"I didn't know whether I wanted to retire or not, until I got sick, cause I'd never been sick before," he recalls. "So after that hit me, I decided, maybe I better get out and enjoy myself a little bit more instead of working all the time."
So he retired early. But soon, the medical bills started mounting. For four years into his retirement, instead of watching the Mariners, he's now working for them. And so is his wife.
"It supplemented our income so we could make sure he had his medications that he needs," says Juanita Grant.
It's stories like the Grant's that are causing "Baby Boomer" booms at retirement seminars.
Nearly two-thirds of today's workers don't even know what their goals should be because they haven't even begun to figure out how much they will need.
Online "retirement calculators" offer a hand, but they may seem more about fortune telling than fact.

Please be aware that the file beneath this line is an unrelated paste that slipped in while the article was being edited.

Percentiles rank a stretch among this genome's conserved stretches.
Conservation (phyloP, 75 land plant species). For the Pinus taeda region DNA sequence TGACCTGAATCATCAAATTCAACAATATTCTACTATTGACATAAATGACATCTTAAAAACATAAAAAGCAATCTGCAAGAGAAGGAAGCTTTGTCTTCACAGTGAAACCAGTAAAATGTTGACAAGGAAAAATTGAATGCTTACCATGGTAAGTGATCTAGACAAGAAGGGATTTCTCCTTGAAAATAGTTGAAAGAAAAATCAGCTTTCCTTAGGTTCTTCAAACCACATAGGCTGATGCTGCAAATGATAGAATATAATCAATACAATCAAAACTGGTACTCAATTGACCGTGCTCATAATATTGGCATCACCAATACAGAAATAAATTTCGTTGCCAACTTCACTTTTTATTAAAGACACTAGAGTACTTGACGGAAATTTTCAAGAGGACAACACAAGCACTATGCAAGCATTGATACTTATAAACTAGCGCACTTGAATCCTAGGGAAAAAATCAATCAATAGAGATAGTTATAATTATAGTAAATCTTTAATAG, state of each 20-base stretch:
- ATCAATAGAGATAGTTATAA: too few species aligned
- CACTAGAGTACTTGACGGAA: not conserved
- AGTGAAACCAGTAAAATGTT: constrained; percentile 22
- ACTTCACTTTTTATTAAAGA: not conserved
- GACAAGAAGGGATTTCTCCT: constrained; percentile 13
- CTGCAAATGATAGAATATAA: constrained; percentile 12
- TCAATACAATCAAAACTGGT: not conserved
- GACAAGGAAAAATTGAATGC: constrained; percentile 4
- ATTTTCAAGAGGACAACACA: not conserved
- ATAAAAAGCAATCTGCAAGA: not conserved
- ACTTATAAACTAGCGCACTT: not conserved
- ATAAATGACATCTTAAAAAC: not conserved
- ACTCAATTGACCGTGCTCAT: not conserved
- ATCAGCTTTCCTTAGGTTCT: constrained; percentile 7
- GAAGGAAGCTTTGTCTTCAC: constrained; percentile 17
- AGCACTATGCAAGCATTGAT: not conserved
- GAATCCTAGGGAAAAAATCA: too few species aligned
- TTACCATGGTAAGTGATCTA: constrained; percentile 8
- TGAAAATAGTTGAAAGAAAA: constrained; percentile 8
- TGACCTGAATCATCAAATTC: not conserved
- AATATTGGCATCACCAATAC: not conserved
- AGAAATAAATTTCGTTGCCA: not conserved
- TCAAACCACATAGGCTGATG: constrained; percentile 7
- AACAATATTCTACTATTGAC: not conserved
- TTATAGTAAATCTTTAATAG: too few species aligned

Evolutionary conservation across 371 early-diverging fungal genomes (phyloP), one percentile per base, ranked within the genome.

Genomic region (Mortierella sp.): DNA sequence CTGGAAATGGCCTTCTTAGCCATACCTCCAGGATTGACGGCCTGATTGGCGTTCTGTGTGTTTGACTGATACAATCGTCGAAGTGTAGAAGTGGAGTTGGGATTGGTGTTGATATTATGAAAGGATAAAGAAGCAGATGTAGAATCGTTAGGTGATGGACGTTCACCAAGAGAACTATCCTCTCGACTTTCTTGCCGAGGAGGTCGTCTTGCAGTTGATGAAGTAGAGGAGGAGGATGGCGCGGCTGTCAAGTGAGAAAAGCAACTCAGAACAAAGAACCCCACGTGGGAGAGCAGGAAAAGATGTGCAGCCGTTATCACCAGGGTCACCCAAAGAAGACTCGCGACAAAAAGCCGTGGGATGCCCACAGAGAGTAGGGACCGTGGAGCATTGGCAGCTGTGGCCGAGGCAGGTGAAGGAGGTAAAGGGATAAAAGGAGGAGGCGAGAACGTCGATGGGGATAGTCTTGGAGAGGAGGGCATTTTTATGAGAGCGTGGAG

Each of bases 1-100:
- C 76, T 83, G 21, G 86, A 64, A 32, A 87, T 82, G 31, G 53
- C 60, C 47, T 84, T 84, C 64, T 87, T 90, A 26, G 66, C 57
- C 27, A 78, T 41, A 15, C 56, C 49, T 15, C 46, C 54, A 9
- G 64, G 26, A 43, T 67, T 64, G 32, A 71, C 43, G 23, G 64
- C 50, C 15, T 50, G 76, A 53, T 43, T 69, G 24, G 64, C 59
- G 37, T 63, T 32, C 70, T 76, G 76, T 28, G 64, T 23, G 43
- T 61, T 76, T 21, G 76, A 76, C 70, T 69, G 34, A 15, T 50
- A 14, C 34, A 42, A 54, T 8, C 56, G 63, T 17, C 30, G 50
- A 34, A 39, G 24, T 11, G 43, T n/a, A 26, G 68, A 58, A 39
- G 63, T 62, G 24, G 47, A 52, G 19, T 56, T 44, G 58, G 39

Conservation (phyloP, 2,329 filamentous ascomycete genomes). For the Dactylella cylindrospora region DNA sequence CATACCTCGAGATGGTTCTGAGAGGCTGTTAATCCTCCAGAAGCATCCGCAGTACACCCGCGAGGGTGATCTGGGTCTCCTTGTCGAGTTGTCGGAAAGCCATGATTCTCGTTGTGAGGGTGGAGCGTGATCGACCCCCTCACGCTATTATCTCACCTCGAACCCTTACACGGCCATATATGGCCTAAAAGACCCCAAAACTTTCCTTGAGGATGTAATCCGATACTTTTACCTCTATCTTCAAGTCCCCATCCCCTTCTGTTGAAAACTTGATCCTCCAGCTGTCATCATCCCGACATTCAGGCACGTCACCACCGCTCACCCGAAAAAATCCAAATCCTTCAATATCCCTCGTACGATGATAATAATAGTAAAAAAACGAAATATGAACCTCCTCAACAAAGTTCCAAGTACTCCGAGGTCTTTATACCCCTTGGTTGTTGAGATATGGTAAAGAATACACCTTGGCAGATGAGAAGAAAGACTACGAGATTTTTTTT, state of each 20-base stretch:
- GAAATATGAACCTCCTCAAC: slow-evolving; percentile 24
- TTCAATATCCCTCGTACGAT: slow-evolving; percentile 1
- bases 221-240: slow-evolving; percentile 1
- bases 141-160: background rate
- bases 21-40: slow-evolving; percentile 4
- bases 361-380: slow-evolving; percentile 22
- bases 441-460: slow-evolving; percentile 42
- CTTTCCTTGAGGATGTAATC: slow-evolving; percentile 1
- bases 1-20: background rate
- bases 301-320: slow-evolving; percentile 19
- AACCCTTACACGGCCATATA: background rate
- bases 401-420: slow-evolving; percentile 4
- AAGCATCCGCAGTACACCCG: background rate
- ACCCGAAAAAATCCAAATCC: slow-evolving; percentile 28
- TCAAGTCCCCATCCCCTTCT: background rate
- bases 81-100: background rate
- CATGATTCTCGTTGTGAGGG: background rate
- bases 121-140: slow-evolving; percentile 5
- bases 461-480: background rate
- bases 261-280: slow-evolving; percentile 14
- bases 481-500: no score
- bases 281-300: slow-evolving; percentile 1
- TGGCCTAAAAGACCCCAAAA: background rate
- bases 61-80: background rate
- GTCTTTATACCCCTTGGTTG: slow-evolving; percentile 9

When Ralph Bruno tried to calculate what he would need, he was shocked at the number.
"A financial planner told us that if we're going to retire at the age of 62, that we would have to have at least $1.2 million in the bank to continue living the way we are."
And 'the way they are' is comfortable, but not extravagant.
Most boomers simply can't save that much. Many are counting on Social Security to cover the bulk of it, because nearly half don't have a pension plan either and even those with 401k's are finding most of their savings tied up in the stock market.
"Look at all these people who retired just before the market crashed, for example," Jane Bryant Quinn says. "They thought they were on Easy Street, but all of a sudden, their savings went away. And they have to go back to work."
Which brings us back to Eileen Albert, who somehow dodged all these bullets.
"I knew what I wanted," she says. "I wanted to be independent. I don't want my children to have to take care of me, and I think I'm going to be okay. And I think that's the way it's going to be."
In case you're wondering, as a rookie, Albert finished first in her age category at the triathlon. It seems she's a veteran at winning races in life and in retirement. She's already got a head start on a lot of younger competitors.